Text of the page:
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Zaleski: Add a heavy to summer reading list

Here are three suggestions for your summer reading. Two of the three might seem surprising choices, but bear with me. Sometimes a serving of heavier fare can be a satisfying literary treat.

First, go light and fun.

"Gridlock," by Byron Dorgan and David Hagberg. (Tom Doherty Associates LLC, 2013). Before picking up this thriller, read the authors' first book, "Blowout," which introduces the characters who reappear in the second book.

The former North Dakota senator has teamed up again with veteran author Hagberg. Together they've written an implausible (well, you decide), action-packed, never-a-dull-page romp. The two characters who survived "Blowout" are back: a western North Dakota sheriff and a Bismarck Tribune reporter. They are as compelling and affecting in the second book as they were in the first. Their new adventure involves Iranian agents, a lone-wolf Russian hit man, and a story that spools out a threat to the U.S. power grid.

Like "Blowout," Dorgan's deft touch with the culture, landscape and weather of North Dakota, and the character of North Dakotans, is on every page. Hagberg provides the technical expertise about weapons, and insights into international intrigue. The combination works. Great fun. I hope No. 3 is in the works.

"Killing Jesus: The Unknown Conspiracy Behind the World's Most Famous Execution," by Steven Mansfield (Worthy Publishing, 2013). I'm not sure if the conspiracy behind the execution is all that unknown, but the power of Mansfield's book is the language of the narrative. It's not an academic tome. He makes effective use of biblical and other historical source material, but he avoids the 2,000-year-old debate about who Jesus was.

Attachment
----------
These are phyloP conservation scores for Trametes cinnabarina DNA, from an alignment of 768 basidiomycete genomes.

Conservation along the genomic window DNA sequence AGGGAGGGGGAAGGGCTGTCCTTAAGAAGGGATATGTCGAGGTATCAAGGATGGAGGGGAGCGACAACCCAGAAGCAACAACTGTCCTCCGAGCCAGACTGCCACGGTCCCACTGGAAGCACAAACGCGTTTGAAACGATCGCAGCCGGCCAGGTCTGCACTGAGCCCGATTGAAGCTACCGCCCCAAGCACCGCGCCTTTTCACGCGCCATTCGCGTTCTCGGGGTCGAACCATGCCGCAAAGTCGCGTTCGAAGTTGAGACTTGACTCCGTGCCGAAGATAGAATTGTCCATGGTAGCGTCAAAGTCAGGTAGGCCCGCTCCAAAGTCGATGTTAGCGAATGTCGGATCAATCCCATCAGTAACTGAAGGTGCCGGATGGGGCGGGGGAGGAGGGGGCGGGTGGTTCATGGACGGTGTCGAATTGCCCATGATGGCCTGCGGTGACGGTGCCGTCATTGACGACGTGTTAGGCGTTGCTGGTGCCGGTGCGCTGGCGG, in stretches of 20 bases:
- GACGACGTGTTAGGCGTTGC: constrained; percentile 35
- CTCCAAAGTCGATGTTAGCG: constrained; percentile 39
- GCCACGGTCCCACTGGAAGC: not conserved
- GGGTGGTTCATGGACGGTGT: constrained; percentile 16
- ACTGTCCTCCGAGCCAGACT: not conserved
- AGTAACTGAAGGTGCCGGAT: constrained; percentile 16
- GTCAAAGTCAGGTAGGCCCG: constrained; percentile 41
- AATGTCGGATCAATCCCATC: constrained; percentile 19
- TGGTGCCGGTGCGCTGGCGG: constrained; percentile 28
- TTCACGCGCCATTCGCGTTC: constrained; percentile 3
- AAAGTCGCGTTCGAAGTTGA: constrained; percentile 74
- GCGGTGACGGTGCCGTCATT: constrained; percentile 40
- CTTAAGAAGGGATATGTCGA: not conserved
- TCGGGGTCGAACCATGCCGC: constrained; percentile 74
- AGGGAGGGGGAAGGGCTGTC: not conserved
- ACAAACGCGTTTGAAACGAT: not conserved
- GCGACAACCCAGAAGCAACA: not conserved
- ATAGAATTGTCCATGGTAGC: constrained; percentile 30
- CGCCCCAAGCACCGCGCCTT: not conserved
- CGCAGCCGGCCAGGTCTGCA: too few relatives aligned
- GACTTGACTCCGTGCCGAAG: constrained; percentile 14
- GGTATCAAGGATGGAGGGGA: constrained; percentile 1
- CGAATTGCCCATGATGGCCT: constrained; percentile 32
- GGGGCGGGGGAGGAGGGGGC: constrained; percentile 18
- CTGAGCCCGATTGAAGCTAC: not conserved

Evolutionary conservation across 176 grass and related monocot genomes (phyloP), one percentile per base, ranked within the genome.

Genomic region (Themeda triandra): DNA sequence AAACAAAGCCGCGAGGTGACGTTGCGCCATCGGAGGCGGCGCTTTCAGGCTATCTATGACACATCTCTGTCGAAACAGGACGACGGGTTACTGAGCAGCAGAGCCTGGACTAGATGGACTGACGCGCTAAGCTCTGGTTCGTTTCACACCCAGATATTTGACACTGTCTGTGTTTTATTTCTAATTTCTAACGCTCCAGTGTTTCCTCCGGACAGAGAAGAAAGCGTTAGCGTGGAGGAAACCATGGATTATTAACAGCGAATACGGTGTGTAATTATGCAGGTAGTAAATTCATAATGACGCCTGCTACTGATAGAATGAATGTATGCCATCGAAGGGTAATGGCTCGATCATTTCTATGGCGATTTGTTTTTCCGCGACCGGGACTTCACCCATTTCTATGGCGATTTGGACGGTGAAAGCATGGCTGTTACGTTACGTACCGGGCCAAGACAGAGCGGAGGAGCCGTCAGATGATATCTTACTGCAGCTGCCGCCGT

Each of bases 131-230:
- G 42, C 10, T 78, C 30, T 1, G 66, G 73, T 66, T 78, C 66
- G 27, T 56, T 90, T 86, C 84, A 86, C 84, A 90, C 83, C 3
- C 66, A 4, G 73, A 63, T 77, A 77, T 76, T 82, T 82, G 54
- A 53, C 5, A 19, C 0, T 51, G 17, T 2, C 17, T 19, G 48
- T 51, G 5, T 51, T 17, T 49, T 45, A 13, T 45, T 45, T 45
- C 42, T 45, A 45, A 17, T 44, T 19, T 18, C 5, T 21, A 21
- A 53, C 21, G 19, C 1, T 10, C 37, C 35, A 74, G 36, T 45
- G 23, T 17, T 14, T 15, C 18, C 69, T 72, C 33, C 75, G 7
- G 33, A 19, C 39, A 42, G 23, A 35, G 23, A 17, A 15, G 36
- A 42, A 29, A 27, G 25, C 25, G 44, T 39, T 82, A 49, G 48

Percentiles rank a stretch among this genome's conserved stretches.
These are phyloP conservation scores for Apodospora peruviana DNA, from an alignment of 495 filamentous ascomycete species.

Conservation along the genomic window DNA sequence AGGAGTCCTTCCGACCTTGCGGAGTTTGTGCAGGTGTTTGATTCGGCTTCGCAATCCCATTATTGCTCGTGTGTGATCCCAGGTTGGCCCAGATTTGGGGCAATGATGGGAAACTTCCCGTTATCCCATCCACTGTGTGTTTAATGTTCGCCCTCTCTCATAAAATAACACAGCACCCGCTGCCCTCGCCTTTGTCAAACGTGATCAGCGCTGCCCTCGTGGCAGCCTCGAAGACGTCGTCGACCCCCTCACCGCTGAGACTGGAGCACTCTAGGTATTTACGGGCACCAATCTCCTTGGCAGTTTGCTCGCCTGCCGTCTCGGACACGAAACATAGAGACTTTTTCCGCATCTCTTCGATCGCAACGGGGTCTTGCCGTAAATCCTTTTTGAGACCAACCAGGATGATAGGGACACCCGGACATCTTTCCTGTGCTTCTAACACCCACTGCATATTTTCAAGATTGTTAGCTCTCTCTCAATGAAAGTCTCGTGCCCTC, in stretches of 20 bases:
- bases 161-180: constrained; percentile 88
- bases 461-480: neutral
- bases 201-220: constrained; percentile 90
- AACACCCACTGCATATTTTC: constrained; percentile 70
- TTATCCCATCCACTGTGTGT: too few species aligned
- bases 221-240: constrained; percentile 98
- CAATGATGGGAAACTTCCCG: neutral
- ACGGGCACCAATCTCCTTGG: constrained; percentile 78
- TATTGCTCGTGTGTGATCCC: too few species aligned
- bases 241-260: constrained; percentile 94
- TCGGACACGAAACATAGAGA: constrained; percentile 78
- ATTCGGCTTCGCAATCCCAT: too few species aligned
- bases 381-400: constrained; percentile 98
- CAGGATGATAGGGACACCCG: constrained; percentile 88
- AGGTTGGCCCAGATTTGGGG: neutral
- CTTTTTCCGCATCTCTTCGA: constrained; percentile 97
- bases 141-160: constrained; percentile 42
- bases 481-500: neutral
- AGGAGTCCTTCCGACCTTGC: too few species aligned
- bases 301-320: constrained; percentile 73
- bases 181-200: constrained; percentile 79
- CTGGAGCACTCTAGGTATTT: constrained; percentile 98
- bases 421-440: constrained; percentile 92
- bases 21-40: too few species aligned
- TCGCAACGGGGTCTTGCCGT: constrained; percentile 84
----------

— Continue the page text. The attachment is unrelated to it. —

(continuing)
Rather, Mansfield's text treats a story most everyone knows with insight into the gritty politics, religion and intrigue of the time. His retelling of the tale from the first Herod to Pilate is gripping in its clear and shocking realism. Unlike the often sanitized accounts of the crucifixion and the events that led to it, Mansfield's telling transports the reader onto the streets of Jerusalem, into the garden, before the Roman prefect, and below the bloody cross.

Not a read for everyone.

"The Arms of Krupp," by William Manchester (Back Bay Books, 2003 paperback, first published in hardcover in 1968).

I've recommended Manchester's history of the German arms manufacturing family before, but I recently picked up the doorstop-size book again. It was worth a second, more thorough read. It's much more than the saga of one industrial family. It's insight into a period of German history that includes two world wars, both of which required the willing participation of the Krupp clan.

Manchester was criticized when the book came out in 1968 because, they said, it was too anti-German. But his book and subsequent histories suggest that no honest examination of those times can exonerate the German nation and the German people for what transpired, particularly in World War II. The chapters on the Nuremberg trials are especially fascinating.

"Arms" is not a casual novel or a pop culture memoir. It's the comprehensive work of a serious historian. It's the story of an industrial dynasty the likes of which the world had never seen, and has not seen since. Might make your summer a little bleak, but it is a good read.

Zaleski is the opinion editor of The Forum of Fargo-Moorhead. Email him at